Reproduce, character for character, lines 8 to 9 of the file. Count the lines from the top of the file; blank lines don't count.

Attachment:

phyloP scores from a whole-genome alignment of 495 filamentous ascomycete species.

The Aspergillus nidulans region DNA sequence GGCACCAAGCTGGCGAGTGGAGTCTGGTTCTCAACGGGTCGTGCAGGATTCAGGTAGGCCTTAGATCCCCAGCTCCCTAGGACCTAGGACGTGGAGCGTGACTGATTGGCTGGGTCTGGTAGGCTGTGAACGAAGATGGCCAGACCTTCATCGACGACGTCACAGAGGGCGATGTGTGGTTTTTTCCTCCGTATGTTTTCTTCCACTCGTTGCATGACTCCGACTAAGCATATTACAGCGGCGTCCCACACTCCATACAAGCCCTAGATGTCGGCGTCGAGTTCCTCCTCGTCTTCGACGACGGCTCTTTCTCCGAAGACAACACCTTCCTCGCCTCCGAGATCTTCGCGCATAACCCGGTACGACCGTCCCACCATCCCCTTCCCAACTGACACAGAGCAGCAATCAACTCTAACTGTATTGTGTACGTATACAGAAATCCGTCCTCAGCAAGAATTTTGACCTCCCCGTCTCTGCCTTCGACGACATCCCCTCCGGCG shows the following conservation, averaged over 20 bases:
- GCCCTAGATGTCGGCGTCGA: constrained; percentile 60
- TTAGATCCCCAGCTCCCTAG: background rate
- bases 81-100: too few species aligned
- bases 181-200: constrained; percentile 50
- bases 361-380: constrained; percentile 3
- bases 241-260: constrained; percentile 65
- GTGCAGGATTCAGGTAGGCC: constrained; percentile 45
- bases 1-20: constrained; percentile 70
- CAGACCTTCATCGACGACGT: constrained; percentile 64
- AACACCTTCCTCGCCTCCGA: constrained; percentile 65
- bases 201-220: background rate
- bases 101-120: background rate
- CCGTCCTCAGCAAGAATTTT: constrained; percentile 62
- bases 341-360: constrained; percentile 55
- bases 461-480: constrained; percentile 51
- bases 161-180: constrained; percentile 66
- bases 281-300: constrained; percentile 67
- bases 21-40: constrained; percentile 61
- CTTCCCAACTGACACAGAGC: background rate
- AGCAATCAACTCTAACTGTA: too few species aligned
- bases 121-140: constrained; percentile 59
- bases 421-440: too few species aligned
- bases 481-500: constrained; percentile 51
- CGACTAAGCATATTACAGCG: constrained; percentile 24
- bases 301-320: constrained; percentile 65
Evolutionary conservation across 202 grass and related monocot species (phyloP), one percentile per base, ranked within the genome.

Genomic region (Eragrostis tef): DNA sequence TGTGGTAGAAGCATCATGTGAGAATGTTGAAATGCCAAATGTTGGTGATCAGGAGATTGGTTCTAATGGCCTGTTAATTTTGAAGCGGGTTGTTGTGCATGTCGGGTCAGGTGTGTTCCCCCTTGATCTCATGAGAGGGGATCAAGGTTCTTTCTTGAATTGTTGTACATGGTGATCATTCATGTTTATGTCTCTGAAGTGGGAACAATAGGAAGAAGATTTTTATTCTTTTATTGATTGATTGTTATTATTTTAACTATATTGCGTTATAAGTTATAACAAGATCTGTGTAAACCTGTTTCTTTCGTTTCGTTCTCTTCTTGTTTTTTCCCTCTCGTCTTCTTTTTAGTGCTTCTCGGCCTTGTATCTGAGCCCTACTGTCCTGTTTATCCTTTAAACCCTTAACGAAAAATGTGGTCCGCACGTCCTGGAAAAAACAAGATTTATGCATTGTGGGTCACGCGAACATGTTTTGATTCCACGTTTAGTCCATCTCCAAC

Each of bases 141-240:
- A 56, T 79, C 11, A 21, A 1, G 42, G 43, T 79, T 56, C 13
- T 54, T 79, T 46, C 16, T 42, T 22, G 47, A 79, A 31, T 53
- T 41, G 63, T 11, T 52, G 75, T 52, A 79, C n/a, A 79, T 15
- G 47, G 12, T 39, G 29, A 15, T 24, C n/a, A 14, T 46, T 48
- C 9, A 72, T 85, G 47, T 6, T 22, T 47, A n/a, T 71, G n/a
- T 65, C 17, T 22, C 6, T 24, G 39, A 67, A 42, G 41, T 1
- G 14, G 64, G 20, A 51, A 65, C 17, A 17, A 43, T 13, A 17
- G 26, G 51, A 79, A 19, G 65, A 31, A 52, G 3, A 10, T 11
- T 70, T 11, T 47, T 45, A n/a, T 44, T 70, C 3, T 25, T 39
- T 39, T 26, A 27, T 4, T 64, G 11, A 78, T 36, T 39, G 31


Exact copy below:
- bases 241-260: constrained; percentile 65
- GTGCAGGATTCAGGTAGGCC: constrained; percentile 45